Coffee has become a lifestyle choice for urban Chinese consumers, with multiple types of the brewed beverage entering the fray, said a recent report from consultancy CBNData.
In a survey polling 2,000 consumers in May from China's first- and second-tier cities, over 60 percent said they drink three cups of coffee per week or more. Such cities, exemplified by Shanghai and Hangzhou, Zhejiang province, usually indicate higher levels of economic development and disposable income.
The study found that first-tier city dwellers consume 326 cups of coffee on an annual basis, a level comparable to that of developed economies. The result dwarfed 280 in Japan, was comparable to 329 in the United States and was lower than the Republic of Korea's 367.
The findings are surprising on the surface because it wasn't like this until 1988 when Nestle first sold instant coffee in China, with tastes entirely new to most Chinese. And it was in 1999 that Starbucks began offering fresh ground coffee to local consumers who were by then becoming increasingly accustomed to evolving consumption lifestyles.
"Chinese millennials and Gen Z are particularly open-minded and hungry for new experiences," said Wei Yutong, a CBNData analyst. "This is a major factor in the Chinese coffee boom seen throughout the last decade. Millions of young coffee aficionados have been searching for new types of coffees and cafes to try."
Like many consumer goods, online purchases saw the fastest growth, registering 60 percent sales growth in the past year and a 50 percent surge in the number of buyers.
Among them, freeze-dried coffees and capsule coffees posted higher growth than coffee concentrates or drip coffees, despite the first two varieties' average higher retail prices. Female shoppers were three times more inclined to try out novel coffee products than conventional ones like instant coffee packages.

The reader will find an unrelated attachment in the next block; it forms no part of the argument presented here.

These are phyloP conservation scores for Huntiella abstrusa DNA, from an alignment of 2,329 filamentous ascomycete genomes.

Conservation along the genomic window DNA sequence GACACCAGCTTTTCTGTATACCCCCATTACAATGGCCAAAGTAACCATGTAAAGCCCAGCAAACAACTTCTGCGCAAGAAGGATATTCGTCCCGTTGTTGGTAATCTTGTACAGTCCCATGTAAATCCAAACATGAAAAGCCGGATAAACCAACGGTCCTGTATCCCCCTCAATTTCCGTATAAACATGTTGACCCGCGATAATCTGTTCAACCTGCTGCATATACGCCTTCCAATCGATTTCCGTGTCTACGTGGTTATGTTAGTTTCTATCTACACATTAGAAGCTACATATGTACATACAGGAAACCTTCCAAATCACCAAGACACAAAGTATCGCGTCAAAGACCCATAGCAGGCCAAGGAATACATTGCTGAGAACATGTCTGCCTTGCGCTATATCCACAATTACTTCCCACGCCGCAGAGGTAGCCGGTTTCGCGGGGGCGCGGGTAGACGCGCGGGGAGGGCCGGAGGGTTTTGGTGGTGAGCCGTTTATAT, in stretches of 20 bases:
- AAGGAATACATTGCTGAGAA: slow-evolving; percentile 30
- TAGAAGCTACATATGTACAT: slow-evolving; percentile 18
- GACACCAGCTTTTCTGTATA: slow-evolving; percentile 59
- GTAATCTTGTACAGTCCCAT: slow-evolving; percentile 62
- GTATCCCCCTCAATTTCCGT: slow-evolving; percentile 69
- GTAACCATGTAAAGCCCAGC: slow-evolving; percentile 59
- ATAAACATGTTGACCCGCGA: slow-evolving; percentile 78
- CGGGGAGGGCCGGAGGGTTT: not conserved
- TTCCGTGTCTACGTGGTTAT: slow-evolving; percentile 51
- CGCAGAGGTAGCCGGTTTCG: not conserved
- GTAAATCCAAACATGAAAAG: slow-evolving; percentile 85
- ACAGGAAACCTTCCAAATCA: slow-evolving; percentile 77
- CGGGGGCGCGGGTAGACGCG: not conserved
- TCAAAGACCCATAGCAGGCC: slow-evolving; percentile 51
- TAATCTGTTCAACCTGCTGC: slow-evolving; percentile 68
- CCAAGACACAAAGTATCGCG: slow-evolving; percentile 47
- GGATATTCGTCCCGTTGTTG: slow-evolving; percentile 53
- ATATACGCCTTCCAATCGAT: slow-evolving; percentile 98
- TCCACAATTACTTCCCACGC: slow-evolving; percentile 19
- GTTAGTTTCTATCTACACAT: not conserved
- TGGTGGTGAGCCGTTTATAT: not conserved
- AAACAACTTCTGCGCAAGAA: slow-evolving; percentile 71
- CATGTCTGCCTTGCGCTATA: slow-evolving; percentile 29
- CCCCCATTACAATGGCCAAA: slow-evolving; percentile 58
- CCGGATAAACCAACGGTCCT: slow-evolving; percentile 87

Oat milk and other plant-based dairy alternatives are fast rising to become the new darlings of coffee lovers who either suffer from lactose intolerance or simply want healthier options. Nearly 90 percent of those who choose oat milk are female customers, the survey found.
Sophisticated buyers are also taking a closer look at the origins of coffee beans. While established sources like Brazil and Vietnam still lead the way, those from China, Costa Rica, Jamaica and elsewhere are quickly gaining popularity among consumers seeking novel experiences with the beverage.
For offline coffee shops, customers are anticipating a more comprehensive overall experience. The study found that 72 percent of white-collar workers typically go to chain stores for cost-effective drinks that are convenient and consistent in quality.
Meanwhile, other avant-garde coffee lovers normally aspire to the uniqueness discovered in standalone boutique shops, or immersive experiences both fun and photogenic.
Also, delivery services have become a staple of life in China. The strategy to support a delivery service for single cups of low-price coffee was immediately accepted by local customers. Nearly all major chain stores have adopted delivery models, while concerns that transport may affect coffee taste have been kept at bay.
"With deliveries in place, you do see this rising awareness of freshly ground coffee being promoted as an affordable yet necessary daily pleasure," Wei said.
Coffee has quickly become an iconic venture capital-investing target in China. Of late, tech company ByteDance is smelling opportunities in brewing, backing coffee chain Manner Coffee, which is known for its cost-effective deals and minimalist sleek design of shops.
Following suit is Tim Hortons, a Canadian coffee shop that has thrived in China since debuting in 2019. Its Chinese unit, which has also been injected with funds by Tencent, has vowed to open some 1,500 outlets in the country.